Signs and symptoms of an eating disorder vary, depending on the type of eating disorder. Some red flags that might indicate an eating disorder include:

  • Excessive focus on food
  • Expressing depression, disgust or guilt about eating habits
  • Extreme weight loss or not making expected developmental weight gain
  • Forcing yourself to vomit or exercising too much to keep from gaining weight after binging
  • Frequently checking the mirror for perceived flaws
  • Frequently skipping meals or refusing to eat
  • Persistent worrying or complaining about being fat
  • Repeated episodes of eating abnormally large amounts of food in one sitting
  • Using laxatives, diuretics or enemas after eating when they are not needed 

Eating disorders seem to coexist with psychological and medical issues such as low self-esteem, depression, anxiety, trouble coping with emotions, and substance abuse.

For some people preoccupation with food becomes a way to gain control over one aspect of their lives.

What IAA has to Say

Insurance Administrator of America wants everyone to lead a healthy life and sometimes the first step is learning how to properly take care of your body. Remember, with IAA one call does it all.

To read more on the subject, click here.

New Legislation to Help with Surprise Medical Claims

December 23rd, 2020

LawShielding insured patients from eye-popping medical bills for unexpected out-of-network and emergency care has been a bipartisan priority for lawmakers, but progress had been stalled for over a year.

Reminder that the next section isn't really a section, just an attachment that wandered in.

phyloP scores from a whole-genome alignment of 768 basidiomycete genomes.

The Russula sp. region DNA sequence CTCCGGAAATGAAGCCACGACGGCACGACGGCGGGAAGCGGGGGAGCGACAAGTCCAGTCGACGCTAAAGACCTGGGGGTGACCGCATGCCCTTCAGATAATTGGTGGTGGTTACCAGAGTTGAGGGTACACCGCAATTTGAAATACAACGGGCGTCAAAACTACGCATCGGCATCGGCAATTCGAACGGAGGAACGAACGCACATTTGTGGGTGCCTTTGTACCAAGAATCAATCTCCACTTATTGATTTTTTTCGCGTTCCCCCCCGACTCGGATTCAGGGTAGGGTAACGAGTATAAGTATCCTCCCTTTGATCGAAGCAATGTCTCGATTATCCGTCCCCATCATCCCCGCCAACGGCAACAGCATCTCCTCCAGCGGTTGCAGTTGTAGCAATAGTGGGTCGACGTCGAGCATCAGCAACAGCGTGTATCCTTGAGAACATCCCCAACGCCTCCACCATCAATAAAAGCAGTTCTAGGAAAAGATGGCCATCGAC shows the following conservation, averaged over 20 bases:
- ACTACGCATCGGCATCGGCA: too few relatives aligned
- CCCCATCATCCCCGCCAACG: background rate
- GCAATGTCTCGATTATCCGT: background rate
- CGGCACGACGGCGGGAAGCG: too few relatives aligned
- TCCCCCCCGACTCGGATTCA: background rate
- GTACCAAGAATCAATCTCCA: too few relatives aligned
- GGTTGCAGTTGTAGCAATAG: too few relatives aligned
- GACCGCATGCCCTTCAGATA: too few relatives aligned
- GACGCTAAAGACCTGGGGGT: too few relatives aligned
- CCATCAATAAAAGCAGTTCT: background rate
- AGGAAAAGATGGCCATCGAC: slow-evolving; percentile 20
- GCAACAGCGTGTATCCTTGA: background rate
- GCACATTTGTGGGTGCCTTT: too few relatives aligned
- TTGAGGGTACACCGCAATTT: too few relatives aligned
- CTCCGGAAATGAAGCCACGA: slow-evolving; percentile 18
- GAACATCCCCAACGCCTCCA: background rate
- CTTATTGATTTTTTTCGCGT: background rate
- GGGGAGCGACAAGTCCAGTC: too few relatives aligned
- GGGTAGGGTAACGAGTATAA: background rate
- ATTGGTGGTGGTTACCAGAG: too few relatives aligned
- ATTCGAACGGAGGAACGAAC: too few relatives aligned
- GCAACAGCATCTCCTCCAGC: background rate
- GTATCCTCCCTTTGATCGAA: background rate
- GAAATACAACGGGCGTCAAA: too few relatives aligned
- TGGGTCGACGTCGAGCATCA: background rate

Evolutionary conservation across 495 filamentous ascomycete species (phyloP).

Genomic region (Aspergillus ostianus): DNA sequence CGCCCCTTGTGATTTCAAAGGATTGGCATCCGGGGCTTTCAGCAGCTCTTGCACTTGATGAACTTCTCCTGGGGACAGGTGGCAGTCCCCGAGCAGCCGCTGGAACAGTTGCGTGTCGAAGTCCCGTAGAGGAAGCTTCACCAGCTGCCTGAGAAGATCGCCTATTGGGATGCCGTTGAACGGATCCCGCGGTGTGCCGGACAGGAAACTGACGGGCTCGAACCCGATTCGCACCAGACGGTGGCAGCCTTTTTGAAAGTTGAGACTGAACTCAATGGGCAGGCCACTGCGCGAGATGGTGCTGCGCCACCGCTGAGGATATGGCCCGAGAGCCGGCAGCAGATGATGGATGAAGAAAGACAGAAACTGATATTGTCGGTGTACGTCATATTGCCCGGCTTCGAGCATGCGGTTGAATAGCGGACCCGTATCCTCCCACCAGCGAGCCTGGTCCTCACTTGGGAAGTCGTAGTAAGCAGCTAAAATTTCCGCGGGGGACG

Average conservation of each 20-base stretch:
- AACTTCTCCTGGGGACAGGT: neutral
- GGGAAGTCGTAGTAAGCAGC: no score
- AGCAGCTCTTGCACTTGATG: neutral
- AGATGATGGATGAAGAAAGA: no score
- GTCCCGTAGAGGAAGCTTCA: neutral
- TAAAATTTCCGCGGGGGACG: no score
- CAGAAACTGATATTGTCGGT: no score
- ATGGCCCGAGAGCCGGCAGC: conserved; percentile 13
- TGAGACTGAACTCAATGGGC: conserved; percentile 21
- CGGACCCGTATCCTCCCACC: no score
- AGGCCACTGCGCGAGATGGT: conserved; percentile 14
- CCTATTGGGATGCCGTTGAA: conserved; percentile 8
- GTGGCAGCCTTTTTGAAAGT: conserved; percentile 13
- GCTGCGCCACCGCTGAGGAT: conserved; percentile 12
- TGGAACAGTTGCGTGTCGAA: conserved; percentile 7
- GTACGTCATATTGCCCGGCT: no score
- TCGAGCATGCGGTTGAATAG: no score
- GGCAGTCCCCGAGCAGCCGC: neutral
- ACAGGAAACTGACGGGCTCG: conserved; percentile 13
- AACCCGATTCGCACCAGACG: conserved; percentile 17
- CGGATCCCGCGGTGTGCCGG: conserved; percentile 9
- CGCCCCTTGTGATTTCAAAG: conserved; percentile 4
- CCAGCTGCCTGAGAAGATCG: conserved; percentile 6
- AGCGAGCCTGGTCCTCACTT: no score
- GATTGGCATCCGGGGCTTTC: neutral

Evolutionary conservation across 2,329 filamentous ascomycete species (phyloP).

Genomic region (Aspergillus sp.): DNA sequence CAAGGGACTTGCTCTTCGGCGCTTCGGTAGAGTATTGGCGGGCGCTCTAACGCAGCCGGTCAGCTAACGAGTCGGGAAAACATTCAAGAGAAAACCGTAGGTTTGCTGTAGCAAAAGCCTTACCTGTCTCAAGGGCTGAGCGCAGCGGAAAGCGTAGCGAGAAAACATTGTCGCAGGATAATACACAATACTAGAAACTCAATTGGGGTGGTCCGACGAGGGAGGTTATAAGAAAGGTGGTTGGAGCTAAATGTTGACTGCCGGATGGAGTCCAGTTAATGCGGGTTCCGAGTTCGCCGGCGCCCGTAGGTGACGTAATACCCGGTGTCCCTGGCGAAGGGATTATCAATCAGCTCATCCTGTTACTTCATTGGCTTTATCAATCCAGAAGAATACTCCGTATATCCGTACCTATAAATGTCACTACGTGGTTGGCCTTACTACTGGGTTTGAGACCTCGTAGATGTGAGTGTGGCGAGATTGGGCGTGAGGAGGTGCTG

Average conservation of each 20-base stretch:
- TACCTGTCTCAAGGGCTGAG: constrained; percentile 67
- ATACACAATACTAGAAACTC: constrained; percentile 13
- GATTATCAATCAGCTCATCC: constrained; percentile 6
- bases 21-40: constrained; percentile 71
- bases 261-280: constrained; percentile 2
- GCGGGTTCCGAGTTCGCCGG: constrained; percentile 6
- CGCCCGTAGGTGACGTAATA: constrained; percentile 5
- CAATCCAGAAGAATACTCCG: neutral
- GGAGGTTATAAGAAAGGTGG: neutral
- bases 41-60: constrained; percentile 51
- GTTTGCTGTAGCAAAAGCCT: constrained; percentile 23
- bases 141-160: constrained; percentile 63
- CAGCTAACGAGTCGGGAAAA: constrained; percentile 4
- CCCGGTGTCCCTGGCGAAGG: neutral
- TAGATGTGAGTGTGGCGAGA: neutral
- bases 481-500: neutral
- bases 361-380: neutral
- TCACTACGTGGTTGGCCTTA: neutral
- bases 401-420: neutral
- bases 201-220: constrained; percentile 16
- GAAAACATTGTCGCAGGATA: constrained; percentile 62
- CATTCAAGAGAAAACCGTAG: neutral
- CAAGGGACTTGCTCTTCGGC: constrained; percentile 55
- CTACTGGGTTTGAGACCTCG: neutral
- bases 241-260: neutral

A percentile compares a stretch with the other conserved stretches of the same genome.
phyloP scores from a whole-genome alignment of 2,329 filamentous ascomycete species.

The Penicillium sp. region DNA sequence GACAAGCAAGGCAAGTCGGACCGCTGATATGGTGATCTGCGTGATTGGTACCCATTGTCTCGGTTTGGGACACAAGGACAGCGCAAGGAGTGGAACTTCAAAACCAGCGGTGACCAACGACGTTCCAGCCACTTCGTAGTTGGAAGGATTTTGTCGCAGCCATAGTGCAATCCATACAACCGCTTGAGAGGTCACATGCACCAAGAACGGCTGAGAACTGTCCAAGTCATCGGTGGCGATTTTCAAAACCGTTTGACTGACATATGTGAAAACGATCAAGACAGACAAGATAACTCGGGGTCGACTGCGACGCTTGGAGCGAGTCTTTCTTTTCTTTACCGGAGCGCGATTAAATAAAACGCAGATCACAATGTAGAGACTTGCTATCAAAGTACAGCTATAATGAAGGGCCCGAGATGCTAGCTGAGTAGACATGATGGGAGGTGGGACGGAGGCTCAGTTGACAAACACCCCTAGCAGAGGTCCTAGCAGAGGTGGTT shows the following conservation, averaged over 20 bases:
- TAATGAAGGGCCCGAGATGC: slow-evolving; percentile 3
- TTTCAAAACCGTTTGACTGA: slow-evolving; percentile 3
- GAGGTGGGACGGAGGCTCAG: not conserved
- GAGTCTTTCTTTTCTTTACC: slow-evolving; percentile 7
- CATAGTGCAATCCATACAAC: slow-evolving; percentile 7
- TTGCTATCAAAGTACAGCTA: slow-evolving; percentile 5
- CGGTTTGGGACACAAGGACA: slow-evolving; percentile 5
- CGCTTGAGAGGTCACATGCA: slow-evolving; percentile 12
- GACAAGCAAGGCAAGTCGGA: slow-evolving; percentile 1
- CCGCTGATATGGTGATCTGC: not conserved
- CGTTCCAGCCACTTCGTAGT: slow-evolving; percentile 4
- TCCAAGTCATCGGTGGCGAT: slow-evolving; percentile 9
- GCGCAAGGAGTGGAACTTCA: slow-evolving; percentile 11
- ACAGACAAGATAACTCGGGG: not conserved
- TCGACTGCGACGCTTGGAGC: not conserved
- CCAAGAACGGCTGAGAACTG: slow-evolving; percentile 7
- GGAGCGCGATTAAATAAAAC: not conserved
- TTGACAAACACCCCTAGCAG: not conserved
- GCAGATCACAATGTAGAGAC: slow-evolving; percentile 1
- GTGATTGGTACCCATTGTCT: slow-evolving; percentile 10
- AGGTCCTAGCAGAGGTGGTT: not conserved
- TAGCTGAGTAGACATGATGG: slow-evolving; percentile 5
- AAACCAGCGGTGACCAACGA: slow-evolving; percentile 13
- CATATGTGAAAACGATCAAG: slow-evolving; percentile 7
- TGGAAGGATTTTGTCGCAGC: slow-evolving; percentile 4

New Proposal

The latest proposal calls for parties to negotiate an agreed upon rate or bring their dispute to a negotiator. The bill is entitled the “No Surprises Act” and could be included in an end of the year package.

The bill states that patients are required to pay the in-network cost-sharing amount for out-of-network emergency care for certain ancillary services, provided by out-of-network providers at in-network facilities, and for out-of-network care provided at in-network facilities without the patient’s informed consent.

There would be a 30 day open negotiation period for payers and providers to settle out-of-network claims. In the event the parties are unable to reach a negotiated agreement, they can go to arbitration.  

Billing disputes could be batched together for a mediator who would be allowed to take several factors into consideration: the median in-network rate for the service in question, the complexity of the case and the relative market power of the insurer versus the doctor or hospital, among other factors.

The mediator would not be allowed to account for the charges billed by a provider, which are typically greater than the actual cost of care.

Larger out-of-network bills wouldn’t be outlawed entirely. Providers would still be allowed to bill patients to make up the difference of what insurers would otherwise pay if they inform patients the services won’t be covered and they provide an estimate of charges 72 hours before care.

The prior legislation would have set a benchmark rate health insurers would pay providers for out-of-network care pegged to local charges for in-network rates. Health insurers favored the proposal, but doctors and hospitals did not.

What IAA has to Say

Insurance Administrator of America knows surprise billing can hurt patients’ wallets. IAA hopes that new legislation will help to curb this issue.